In “Fin de Jeunesse” Green talks about a trip to Germany together with Saint-Jean, in the summer of ’29, and doesn’t hide that the purpose was the search for sexual adventures. It was the twilight years of the Weimar Republic and the city of Berlin appeared to the homosexuals as a kind of ideal homeland, where tolerance was highest and the guys were available and not biased against homosexuality. Christopher Isherwood’s “Farewell to Berlin” represents very well the particularly welcoming cultural and human climate typical of Weimar Berlin. However, if we wanted to try to reconstruct the relationship between Green and Saint-Jean, on the basis of Green’s works, we would not come to anything because self-censorship and the defense of privacy are essentially impenetrable. It should be emphasized that Saint-Jean was also a homosexual, in his novel “Passé pas mort” – The undead past[15] male loves are often quoted, without masks or modesty, even if with all the moderation and elegance of writing. The struggle of the soul with the body is also felt in Saint-Jean but less exasperated than it appears in Green: We would have gone through storms and this need for mutual presence would not have failed, this hunger that time cannot satisfy. Why he? Why me? Why this happiness that is nothing more than feeling silent in the same room?[16] 

To try to understand the evolution of Green’s positions towards homosexuality after the second conversion, I would like to focus on two closely related works of Green even if far in time, the novel “Moïra” published in 1950 and the theatrical text “L’étudiant roux” completed by the author in 1993. The play is an adaptation of the novel for the theater but with substantial changes. Who reads the novel tends not to interpret it as a homosexual novel because the protagonist, a nineteen-year-old student of the University of Virginia, red hair, violent and fanatical, yet another literary reincarnation of Benton Owen Green had fallen in love with, is openly heterosexual. Joseph shares with his fellow students that season of life in which the drives explode uncontrolled and in which every value is questioned. Joseph imposes himself both for his physical presence and for his very particular moral disposition as a radical “puritan”, a staunch defender of an uncompromising faith. In the novel there is also a homosexual character, Simon, who, in love with Joseph and, not returned, decides to commit suicide, but it is a marginal episode in the novel, admitted and not granted that such an episode can be considered marginal by who really remains involved. It’s also possible to perceive by intuition something similar to a secret relationship between Joseph and his friend Praileau, but the thing remains too vague to assume a real weight in the development of the story. Moira, which is the Irish form of the name Mary, adopted daughter of Joseph’s landlord, is used to seducing and does not expect herself to be seduced by a beautiful virgin guy who seeks holiness and considers chastity the supreme value. At the end of their only night of love, Joseph will realize that his myth of chastity and holiness is now destroyed and will kill Moira. “I hate sexual instinct,” Joseph said in a dull voice. He stood straight at the table, his fists clenched, his forehead illuminated by the lamp. Something was broken in his features like a wave. With a contained violence, he resumed: “Did you hear what I said? I hate the sexual instinct. Do we yield to that instinct? That blind force is evil [. . . ]. We are conceived in a crisis of dementia.” After mentioning this passage.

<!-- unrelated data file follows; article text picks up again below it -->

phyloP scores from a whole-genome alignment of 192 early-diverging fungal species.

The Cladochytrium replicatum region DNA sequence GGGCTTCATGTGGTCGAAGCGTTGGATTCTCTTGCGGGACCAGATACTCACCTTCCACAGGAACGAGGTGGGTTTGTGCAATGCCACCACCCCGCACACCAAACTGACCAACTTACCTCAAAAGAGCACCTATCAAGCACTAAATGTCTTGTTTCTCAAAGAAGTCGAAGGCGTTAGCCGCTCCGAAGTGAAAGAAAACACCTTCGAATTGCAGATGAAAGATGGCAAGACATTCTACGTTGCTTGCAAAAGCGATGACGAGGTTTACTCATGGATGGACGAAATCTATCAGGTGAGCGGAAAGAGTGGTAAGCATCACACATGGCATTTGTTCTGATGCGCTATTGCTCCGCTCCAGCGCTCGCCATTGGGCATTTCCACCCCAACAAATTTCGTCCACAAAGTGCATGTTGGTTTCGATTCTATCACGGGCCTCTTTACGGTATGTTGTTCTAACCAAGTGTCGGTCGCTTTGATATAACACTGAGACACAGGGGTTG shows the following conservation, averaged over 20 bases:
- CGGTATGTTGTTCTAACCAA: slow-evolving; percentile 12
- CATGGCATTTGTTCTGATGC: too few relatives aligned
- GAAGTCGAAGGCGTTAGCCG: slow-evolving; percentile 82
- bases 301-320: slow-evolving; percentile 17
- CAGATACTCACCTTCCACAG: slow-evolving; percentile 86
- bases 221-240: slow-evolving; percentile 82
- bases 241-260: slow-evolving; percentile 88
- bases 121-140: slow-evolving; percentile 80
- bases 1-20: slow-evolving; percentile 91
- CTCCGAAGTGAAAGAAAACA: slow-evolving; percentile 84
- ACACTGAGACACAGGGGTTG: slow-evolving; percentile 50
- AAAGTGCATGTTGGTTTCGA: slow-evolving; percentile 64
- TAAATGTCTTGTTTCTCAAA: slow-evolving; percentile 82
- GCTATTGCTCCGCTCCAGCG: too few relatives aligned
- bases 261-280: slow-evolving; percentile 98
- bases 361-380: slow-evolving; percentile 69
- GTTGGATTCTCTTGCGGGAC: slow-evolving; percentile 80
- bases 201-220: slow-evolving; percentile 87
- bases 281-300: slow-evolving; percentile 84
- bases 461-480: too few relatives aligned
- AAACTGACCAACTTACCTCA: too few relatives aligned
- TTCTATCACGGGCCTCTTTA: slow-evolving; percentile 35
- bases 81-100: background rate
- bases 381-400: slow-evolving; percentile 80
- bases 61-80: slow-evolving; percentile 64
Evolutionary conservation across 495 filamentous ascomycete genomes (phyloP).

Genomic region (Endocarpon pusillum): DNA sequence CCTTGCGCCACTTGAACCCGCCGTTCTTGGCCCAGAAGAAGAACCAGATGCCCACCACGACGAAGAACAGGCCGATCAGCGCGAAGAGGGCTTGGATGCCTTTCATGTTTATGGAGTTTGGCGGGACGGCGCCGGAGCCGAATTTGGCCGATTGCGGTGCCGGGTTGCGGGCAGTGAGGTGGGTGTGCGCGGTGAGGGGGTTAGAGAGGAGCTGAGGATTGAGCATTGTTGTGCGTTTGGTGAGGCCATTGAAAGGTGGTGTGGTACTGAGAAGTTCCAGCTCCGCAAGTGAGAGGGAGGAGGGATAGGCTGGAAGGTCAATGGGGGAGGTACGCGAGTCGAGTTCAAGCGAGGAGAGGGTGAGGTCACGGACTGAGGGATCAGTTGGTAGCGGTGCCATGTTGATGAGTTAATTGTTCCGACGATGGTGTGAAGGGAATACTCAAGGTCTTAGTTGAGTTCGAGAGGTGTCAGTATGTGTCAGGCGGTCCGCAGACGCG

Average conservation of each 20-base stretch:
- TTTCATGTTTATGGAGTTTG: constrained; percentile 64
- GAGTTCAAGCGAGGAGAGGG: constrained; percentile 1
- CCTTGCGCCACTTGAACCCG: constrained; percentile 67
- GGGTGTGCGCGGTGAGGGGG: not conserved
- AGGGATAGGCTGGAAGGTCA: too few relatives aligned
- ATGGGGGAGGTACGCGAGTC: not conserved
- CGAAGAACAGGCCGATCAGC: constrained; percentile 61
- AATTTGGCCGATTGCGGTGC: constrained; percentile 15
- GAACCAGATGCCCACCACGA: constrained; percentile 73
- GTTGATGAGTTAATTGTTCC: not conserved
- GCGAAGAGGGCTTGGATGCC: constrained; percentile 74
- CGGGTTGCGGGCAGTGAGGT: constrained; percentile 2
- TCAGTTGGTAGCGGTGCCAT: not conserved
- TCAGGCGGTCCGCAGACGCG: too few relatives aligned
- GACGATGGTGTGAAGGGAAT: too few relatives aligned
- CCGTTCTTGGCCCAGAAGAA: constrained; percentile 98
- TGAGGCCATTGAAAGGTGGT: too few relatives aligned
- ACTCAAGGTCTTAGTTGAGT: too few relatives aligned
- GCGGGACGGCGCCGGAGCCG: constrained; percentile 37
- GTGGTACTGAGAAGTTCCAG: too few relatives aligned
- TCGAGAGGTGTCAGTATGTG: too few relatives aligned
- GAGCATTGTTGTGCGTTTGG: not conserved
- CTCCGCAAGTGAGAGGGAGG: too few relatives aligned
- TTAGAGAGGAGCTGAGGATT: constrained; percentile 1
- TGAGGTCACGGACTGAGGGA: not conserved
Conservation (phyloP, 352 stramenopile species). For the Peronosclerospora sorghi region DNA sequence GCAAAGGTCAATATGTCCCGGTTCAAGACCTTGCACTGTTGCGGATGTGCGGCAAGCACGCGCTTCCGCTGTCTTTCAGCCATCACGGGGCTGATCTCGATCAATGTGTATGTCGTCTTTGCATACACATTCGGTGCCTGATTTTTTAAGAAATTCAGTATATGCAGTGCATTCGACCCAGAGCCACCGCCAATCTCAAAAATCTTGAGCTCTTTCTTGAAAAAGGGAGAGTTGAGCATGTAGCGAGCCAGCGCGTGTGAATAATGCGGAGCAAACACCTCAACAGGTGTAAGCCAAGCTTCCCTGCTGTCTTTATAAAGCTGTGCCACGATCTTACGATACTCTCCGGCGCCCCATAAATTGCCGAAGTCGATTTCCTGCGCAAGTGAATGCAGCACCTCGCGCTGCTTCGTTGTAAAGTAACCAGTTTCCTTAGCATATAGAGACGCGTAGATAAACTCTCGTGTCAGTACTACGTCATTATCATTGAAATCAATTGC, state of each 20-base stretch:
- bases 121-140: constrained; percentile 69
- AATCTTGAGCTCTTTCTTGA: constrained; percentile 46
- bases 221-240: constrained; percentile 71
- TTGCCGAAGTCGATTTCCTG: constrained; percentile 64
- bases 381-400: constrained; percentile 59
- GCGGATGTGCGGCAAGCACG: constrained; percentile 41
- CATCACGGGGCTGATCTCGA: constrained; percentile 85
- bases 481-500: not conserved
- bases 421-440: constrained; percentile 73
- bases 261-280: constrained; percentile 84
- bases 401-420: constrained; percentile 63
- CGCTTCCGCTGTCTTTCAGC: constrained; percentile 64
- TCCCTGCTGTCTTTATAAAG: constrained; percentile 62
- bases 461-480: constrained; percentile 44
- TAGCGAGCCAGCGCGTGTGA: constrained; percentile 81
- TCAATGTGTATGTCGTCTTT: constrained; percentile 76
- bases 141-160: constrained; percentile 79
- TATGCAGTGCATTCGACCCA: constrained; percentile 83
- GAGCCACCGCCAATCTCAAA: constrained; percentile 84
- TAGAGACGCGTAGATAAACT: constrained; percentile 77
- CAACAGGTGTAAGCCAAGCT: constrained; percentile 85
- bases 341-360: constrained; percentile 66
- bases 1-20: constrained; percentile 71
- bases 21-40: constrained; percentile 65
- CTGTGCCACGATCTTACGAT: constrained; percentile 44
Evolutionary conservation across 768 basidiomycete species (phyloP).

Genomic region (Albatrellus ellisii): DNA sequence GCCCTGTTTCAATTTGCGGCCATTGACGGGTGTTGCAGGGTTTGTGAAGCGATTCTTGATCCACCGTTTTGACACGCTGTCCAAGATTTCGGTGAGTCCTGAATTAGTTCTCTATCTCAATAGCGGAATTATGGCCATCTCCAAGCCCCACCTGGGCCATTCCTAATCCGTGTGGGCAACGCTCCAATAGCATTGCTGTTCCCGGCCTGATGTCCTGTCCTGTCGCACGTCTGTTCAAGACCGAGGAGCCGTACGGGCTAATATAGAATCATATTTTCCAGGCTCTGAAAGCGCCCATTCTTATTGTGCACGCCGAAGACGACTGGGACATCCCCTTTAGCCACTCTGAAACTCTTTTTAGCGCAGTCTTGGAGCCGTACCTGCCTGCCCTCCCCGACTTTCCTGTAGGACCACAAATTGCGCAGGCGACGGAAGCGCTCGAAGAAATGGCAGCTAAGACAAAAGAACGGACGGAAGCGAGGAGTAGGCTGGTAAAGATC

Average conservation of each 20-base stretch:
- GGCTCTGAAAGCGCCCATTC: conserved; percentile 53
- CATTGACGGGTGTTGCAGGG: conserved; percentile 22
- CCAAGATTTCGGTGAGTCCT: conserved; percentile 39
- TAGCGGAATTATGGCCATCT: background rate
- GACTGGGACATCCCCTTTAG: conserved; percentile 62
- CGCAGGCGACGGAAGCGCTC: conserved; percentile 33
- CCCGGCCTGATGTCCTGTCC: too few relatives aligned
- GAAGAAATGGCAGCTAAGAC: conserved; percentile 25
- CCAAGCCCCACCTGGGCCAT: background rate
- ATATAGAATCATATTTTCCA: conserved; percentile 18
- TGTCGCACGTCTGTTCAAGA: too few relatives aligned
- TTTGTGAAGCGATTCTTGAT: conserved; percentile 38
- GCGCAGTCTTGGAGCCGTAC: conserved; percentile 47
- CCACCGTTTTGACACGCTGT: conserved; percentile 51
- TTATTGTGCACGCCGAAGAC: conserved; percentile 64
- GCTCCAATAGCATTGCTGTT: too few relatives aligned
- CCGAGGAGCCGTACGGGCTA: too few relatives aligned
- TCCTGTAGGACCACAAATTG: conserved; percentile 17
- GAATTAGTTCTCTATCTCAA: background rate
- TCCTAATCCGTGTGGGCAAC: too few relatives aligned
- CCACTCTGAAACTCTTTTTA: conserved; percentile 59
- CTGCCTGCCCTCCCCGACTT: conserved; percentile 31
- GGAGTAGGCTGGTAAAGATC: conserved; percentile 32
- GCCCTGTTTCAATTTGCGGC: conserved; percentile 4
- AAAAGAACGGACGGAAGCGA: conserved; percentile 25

Ferdinando Castelli, Jesuit and professor of literature at the pontifical Gregorian university, in his essay “The taste of hell in the novels of Julien Green”[17] continues: Perched in this hatred, Joseph becomes an isolated man: he lives in the company of mistrust, fear, contempt for the sex sphere. They call him “the Angel exterminator”. He has no friends [. . . ], has no interests except that of eternal salvation, he does not grant himself entertainments. Above all it has no love. Can one live without love in proud solitude? When the demon of lust, crouched deep inside, awakes and bites, Joseph strangles the girl with whom he has sinned: Moira.